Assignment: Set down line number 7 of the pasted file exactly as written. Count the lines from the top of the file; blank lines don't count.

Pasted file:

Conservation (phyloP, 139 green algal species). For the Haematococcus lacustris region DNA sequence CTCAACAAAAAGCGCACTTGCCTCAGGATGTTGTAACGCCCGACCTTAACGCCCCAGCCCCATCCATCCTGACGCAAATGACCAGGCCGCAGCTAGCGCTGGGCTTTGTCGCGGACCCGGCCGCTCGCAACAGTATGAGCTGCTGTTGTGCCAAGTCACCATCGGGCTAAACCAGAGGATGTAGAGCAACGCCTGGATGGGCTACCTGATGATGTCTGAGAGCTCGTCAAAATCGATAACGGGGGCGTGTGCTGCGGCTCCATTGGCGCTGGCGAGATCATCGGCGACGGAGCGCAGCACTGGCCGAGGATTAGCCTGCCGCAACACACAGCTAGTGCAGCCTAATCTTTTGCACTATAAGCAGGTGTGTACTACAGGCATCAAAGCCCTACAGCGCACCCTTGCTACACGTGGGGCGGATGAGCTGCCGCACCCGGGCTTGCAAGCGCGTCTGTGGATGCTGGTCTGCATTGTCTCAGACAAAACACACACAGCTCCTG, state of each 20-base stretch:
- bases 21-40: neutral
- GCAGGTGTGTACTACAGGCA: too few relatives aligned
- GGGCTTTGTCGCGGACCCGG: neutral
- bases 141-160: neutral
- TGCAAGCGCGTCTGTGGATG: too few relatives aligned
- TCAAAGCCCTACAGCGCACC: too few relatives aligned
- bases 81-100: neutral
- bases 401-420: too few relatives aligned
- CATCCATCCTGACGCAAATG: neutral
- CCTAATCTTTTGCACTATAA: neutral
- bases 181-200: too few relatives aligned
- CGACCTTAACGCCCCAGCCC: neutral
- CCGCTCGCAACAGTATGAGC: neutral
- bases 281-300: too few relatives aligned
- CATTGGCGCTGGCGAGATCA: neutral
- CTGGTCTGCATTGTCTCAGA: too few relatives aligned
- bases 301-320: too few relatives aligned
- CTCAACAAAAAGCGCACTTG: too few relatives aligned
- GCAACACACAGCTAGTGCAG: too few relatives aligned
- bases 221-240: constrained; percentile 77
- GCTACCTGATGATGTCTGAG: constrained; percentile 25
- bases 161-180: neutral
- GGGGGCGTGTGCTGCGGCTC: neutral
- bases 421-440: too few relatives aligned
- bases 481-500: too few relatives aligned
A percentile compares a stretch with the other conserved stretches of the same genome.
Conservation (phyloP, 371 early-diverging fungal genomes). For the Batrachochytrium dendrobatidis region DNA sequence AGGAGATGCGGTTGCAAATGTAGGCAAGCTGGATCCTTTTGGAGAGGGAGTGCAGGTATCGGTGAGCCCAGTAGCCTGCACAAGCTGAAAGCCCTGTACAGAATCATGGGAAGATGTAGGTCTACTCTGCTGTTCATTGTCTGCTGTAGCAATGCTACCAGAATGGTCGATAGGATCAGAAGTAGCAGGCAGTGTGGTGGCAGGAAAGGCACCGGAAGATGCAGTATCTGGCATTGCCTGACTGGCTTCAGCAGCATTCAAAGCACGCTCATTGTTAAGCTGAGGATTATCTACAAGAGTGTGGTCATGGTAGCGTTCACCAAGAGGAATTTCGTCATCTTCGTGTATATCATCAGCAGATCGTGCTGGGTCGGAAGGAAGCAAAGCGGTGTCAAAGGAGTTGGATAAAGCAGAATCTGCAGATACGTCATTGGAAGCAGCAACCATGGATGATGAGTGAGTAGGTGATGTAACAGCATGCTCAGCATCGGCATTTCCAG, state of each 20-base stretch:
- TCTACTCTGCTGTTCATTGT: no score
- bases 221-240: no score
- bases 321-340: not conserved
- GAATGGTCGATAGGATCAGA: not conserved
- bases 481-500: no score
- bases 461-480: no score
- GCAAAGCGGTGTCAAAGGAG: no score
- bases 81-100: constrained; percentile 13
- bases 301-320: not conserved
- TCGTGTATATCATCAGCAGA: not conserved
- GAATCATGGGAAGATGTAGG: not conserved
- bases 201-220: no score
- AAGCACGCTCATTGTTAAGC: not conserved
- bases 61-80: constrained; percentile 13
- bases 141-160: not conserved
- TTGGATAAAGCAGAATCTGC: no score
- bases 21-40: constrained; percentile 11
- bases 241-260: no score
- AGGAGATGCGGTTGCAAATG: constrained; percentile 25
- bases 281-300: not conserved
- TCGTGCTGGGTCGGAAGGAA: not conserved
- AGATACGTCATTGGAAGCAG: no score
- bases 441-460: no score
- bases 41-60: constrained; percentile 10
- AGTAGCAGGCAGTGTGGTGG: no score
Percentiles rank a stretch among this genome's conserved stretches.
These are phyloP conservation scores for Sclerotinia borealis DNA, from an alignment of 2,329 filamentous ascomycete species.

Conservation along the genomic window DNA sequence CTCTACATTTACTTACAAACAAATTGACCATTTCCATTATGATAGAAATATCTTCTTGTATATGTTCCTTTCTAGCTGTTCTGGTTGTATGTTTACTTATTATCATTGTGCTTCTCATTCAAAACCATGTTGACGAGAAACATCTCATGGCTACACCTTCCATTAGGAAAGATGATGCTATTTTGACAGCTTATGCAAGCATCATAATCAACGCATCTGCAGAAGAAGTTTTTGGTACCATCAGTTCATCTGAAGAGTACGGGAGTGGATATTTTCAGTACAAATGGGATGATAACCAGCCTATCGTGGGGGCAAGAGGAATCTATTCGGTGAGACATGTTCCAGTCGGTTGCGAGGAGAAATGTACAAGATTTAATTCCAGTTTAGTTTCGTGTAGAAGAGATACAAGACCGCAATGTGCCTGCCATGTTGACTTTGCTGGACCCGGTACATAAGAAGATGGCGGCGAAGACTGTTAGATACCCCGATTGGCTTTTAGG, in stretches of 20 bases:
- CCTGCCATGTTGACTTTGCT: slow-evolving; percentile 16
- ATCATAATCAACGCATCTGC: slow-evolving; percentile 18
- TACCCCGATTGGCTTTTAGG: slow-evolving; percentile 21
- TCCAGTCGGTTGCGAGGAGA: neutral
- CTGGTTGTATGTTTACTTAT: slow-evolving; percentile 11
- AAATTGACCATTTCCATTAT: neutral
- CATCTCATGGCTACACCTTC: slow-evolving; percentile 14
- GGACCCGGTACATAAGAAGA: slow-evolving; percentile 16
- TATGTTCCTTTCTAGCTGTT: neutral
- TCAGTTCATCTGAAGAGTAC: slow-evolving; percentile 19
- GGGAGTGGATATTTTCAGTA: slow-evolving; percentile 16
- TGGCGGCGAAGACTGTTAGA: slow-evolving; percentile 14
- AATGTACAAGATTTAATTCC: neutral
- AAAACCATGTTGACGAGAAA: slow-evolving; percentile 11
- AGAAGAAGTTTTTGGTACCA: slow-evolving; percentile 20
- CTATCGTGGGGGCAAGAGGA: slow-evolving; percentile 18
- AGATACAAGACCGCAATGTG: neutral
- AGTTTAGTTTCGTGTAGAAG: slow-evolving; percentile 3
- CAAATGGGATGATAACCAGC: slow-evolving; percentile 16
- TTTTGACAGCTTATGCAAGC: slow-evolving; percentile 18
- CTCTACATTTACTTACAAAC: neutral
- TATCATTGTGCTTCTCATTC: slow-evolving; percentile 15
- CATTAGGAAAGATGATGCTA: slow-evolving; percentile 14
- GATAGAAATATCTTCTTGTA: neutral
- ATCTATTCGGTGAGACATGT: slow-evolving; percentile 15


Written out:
- TCAAAGCCCTACAGCGCACC: too few relatives aligned